• My best friends (aka the boys) speak to me in Luo now, it’s awesome. Everyone knows I am learning Luo and that I try to speak it as much as possible so the boys will sometimes say full sentences to me in Luo joking around but I will have no idea what they are saying. They always call me "bwana!" which is like "omera" (in Luo) or "man/dude" (in English). I also say "bwana" all the time now. It is hilarious, and I love it :)
• Saturday evening I helped Mama Sophia by carrying a tub of yogurt packets to the spot where she sells in the market. On the way there I stopped to chat with some people who were doing a marketing event for some radio station with a big truck and a PA system. I was asking them about their stage (aka truck) when all of these people started buying yogurt from me. It was really fun; I sold 17 packets in about 10 minutes :) I think it is a lot easier to sell something as a mzungu, so I really do respect what the Mamas are doing.
• I had a really interesting conversation with a local when I was buying credit (aka cell phone minutes) across the street on Saturday night. We talked a lot about Canada and Kenya and the reasons for poverty: the high population growth rate, education, and the government. I appreciated when he commented about how social I am with the made me happy to hear that :)
• Aliza and I went to the new hotel next door for some amazing live music. It was a group of four men with locally made instruments (a drum, string instrument similar to a violin, and a triangle type instrument) and they were so incredible! We danced and I even played the triangle, it was so much fun.
• Watching the World Cup Final at Sports House with the boys....YAY SPAIN!!!!!!!!!!!!!
Life in Oyugis
• There is a swing fair ride in town and it is AMAZING! People have been setting up the ride for a couple days now in Raila Grounds (the big open space where our Music Festival will be held) but it finally started operating on Tuesday and I saw the first run. It costs 20 Ksh (about $0.25 CAD) to ride and it lasts for a couple minutes. It is similar to the swing rides we have back home at amusement parks but with an African touch. Some of the other interns think it is super sketchy but of course I think it is so cool and I couldn't wait to ride it! :) I finally rode it on Sunday night with my good friend Morris and it was sooooooooooooo AWESOME! I was definitely the craziest person on the ride grabbing the swings on either side of me to spin.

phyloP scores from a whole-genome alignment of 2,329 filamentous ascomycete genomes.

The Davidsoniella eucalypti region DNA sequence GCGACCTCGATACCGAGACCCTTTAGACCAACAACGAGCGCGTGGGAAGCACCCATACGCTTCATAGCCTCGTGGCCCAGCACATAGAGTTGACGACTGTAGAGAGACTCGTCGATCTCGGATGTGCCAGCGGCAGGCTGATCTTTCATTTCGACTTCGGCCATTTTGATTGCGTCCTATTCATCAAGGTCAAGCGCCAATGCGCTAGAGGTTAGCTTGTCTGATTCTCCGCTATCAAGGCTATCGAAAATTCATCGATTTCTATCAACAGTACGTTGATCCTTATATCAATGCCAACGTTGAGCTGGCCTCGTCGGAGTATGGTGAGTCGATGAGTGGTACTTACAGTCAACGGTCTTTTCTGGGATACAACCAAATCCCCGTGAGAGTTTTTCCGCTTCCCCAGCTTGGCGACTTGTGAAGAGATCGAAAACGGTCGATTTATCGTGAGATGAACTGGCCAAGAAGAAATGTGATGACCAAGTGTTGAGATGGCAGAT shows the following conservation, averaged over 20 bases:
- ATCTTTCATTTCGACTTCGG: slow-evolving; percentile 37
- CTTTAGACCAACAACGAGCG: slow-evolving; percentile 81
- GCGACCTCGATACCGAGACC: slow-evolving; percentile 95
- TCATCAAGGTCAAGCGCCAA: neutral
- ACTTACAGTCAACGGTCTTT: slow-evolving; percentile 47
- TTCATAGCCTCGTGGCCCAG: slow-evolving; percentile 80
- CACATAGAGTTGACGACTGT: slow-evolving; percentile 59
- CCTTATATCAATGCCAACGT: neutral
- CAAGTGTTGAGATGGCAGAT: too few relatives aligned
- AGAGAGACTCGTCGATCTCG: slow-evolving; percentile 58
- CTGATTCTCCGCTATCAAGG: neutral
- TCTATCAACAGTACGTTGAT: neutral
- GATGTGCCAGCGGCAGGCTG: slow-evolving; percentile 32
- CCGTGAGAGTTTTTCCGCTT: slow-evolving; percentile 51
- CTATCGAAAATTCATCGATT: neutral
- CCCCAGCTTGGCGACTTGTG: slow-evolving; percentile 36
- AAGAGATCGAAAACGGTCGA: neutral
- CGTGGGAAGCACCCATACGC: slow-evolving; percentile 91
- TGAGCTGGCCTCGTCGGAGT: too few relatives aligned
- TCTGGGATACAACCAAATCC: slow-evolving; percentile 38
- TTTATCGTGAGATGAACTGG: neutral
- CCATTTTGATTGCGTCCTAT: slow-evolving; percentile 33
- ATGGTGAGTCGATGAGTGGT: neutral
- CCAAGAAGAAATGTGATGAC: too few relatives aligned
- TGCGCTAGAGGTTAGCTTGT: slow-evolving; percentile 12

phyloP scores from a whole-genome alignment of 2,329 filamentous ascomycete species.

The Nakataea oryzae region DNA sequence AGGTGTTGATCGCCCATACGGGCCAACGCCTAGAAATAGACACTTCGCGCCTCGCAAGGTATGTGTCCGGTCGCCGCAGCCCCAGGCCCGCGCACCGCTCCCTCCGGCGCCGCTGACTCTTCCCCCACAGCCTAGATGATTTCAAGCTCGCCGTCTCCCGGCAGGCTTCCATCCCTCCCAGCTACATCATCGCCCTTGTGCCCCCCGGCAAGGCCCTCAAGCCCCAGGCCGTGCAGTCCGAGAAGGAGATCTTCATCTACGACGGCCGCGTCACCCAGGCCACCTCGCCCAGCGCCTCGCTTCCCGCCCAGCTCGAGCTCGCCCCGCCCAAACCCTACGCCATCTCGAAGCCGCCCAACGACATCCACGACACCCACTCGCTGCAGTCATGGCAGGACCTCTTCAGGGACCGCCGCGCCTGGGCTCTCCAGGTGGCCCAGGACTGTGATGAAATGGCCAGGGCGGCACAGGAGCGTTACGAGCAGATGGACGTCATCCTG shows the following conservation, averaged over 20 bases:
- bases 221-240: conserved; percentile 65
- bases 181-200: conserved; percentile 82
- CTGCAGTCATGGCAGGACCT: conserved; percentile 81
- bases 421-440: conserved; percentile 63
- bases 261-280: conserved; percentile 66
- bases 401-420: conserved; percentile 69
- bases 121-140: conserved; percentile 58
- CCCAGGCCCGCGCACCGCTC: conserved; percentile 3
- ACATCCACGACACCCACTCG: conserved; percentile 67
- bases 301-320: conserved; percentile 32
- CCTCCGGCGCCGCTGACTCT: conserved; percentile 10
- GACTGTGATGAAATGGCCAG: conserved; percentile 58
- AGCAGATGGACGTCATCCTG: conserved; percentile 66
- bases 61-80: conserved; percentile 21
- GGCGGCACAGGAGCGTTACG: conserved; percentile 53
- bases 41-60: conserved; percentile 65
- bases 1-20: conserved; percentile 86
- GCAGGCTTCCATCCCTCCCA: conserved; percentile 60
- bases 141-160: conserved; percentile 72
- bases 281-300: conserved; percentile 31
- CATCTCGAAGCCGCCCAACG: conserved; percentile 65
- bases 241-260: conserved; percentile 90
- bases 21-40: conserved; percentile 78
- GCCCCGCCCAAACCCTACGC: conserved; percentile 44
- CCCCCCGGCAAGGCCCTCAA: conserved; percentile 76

• I saw a group of young children smiling and dancing around a burning pile of garbage. Although it’s not great for the environment, it’s a source of entertainment for the kids.
• I learned a little bit from a good piki piki friend of mine about the life of a piki piki (motorbike) driver. Most of the drivers don't own the motorbikes, they pay a flat rate to the owner every day and the money that they make from day to day can fluctuate significantly. He explained to me the importance of customer service and being friendly. It was really cool... I love learning more. I appreciated when he commented on how I came back to Oyugis and how I ask so many questions because I must be interested and enjoy learning about it.
• Chillin' with the boys at their hangout spot outside Sports House is now my favourite past time :)
Life in Kenya
• A local friend of mine commented how Kenya's leaders are leaders only by title, not by example. It is sad but true. Unfortunately nepotism is too common here.
• There is a fairly popular legal drug called mirra that I've seen a couple people chewing these days. It is a plant, a mild stimulant that gives you a slight high and keeps you up for hours. You chew the bark of the plant and it is usually taken with gum or ground nuts (aka peanuts). I was told by some friends who were chewing it that it is one of Kenya's main cash crops.

Sunday, July 4, 2010

Market Research

Date: Monday June 28 to Sunday July 4
Day 28 to 34

This week we conducted interviews in Oyugis, Kadongo and other surrounding areas to collect some information on the market we are working in. It was great for us to learn more about the buying behaviours and preferences of the market while gathering some very interesting information that can benefit the Mamas. We did a total of 150 interviews throughout the week hiring some of my local friends as translators/research assistants. Each interview took about 30 - 45 minutes and we gave out complimentary packets of yogurt and a thank you flyer with a map of both kitchens to all participants.